Kauffman and Dembsky

ermadog at freenet.edmonton.ab.ca ermadog at freenet.edmonton.ab.ca
Thu Dec 13 22:09:00 MST 2001

Hi John:

> Bringing in Phil Johnson is not exactly a crowd pleaser, but,
needless to say, I would point out that Creationists against Darwin
have distracted everyone <

First you say the Creationists have a point, now you say they're a
distraction: do you have a point? If so, please make it.

> But to claim that Darwin's argument by natural selection refutes this
design argument is not science either.<

I haven't claimed this and you know it; I'm not qualified to. We both
agree on the fact of evolution and that is sufficient grounds for me to
raise my arguments about human nature, based on Engels and the apposable
thumb. I see no reason to delve into the arcana of the mechanics of
evolution; and, if you want me to chase after your little wild goose,
you're going to have to give me a substantive argument.

> Anyway, if you want to see beyond this 'design' argument, it is worth
considering Heraclitus. It is a classic 'feeling about the universe', a
sense of its harmony that gripped him, giving birth to one early version
of this later 'design' argument, <

I'm really not all that interested in Heraclitus's feelings, or anyone
else's for that matter, since I base my understanding of human nature on
the material reality of man as he is. This is what puts the science into
scientific socialism. If you want to get transcendant without theology,
I suggest you check out the field of neurotheology. It has been known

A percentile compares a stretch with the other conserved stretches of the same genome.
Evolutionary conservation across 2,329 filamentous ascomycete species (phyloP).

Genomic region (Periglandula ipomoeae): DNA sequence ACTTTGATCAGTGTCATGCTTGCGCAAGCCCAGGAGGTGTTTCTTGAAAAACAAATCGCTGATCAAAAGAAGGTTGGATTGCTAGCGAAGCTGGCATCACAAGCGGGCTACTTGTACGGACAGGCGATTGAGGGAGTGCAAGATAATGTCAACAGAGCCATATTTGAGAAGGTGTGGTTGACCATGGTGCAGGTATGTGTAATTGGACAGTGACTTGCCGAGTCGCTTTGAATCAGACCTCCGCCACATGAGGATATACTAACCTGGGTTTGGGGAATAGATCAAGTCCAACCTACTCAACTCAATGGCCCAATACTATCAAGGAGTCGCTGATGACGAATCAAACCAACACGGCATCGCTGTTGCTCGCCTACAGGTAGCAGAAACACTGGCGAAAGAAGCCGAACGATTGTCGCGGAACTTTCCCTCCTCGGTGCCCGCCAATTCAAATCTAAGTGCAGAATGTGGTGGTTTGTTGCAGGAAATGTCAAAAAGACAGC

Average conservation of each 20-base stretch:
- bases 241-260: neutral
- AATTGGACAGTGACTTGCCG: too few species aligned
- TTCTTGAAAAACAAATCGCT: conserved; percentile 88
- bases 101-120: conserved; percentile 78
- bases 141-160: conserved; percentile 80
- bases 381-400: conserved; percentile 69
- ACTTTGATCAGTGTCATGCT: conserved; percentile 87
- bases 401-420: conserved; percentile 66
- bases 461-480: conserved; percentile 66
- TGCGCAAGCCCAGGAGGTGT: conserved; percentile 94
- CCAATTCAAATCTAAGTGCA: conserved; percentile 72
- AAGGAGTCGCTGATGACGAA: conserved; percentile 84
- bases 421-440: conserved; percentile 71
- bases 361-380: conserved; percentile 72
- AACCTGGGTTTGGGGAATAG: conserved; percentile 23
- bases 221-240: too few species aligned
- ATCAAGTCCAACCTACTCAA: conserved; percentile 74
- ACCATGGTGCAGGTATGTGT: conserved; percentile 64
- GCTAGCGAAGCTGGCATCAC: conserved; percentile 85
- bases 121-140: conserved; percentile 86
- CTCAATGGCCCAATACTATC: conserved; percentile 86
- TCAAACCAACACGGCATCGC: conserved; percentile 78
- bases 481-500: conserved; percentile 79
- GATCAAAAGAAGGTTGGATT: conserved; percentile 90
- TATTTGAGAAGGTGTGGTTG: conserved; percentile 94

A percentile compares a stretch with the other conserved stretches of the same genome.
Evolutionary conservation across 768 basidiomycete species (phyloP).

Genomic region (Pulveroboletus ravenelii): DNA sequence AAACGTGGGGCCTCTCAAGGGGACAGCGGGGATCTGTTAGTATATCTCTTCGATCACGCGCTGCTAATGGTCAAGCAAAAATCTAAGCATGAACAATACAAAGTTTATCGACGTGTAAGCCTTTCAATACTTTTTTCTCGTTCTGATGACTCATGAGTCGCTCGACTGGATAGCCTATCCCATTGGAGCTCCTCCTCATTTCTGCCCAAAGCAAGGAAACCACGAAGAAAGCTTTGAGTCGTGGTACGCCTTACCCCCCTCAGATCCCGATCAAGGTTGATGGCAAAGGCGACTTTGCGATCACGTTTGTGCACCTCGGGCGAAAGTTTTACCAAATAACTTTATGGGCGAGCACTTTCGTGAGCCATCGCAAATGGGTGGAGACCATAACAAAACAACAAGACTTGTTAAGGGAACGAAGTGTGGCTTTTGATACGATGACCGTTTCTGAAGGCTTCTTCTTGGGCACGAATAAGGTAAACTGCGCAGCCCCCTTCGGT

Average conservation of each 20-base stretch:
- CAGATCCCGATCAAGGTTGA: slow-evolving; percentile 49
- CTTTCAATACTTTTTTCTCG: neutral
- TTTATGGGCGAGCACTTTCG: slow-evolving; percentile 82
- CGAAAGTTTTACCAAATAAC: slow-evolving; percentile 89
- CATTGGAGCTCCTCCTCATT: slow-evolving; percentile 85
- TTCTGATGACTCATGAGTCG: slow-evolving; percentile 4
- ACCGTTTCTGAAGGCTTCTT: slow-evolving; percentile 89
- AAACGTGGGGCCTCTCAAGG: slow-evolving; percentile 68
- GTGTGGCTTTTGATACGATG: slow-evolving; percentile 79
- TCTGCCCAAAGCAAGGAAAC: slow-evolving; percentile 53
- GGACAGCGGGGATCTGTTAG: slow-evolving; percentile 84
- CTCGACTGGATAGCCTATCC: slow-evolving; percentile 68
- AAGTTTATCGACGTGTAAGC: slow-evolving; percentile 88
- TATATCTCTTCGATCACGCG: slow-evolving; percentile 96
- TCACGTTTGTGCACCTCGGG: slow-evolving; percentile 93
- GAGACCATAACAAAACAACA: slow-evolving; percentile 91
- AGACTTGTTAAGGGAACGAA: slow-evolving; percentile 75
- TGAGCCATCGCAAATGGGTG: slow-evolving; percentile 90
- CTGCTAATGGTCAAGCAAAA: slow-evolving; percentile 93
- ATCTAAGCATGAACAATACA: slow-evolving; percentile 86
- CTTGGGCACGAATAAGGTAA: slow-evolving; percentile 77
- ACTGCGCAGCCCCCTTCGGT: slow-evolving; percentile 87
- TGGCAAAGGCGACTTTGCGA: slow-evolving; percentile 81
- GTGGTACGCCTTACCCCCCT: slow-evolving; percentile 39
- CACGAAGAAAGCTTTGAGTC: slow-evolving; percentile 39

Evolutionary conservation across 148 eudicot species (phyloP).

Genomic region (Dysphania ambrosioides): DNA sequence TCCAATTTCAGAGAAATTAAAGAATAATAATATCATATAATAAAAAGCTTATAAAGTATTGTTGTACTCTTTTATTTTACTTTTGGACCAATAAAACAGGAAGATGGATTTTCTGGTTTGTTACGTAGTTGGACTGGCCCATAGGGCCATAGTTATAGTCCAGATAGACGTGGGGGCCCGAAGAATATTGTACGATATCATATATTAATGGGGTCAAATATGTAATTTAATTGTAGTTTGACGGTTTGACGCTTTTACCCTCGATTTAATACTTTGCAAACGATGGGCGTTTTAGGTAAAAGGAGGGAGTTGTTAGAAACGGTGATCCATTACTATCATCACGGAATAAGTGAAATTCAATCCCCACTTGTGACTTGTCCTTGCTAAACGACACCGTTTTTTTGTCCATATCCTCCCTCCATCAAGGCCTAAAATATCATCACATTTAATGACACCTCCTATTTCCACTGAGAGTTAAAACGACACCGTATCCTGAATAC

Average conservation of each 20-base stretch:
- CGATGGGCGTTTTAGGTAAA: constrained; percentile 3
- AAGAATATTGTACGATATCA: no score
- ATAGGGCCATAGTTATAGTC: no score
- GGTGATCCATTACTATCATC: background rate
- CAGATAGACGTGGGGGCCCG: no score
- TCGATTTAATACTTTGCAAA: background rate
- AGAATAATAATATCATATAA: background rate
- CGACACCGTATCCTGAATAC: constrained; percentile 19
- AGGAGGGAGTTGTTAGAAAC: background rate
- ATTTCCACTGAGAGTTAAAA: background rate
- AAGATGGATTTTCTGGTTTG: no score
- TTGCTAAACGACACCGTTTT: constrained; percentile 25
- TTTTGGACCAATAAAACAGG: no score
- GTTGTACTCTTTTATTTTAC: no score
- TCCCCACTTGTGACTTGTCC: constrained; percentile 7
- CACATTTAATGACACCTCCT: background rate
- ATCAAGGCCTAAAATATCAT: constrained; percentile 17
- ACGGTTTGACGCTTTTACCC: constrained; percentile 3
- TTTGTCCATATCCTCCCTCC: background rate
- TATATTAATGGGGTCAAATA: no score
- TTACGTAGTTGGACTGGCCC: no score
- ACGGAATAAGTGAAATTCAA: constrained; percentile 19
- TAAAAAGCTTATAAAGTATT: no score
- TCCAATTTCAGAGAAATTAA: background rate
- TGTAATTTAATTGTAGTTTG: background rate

for decades that the "God-feeling" can be artificially stimulated in the
lab setting.

The "harmony in nature" argument predates Heraclitus by several
millenia. We can see one example in the Canaanite liturgy pertaining to
their origin myths. The depictions of the early struggle between Chaos
and Order find their reflection in the Old Testament, particularly the
psalms; and the renewal of cosmic order is the whole point of the Week
of Atonement festival in which heavenly grace is channeled through the
king. It is an idea that expresses the human need for social order and
always has political implications.

> Dembski and Kauffman Square Off in New Mexico

The Intelligent Design argument has also been discussed on Farrell
Till's biblical errancy list, and probably in other freethought forums
as well. My impression is that it emanates out of philosophy
departments, and not science departments, and that the philosophers are
out of their league. I don't see that the self-organizing principle in
organisms has much to do with cosmic order at all. The organism is a
subset of whatever cosmic order there might be; and there is no
demonstrable correlation between the micro and the macro in this regard,
just as there is no reason to believe that quantum effects extend beyond
the orbits of the atom, Shirley MacLane notwithstanding.

All in all, I see that ID has little relevance to Marxists, unless
you're going to use it specifically to raise the question of the
supernatural, or to propose some theory of biologic determinance in
human nature.

So, as far as I am concerned, this discussion is over.

Joan Cameron

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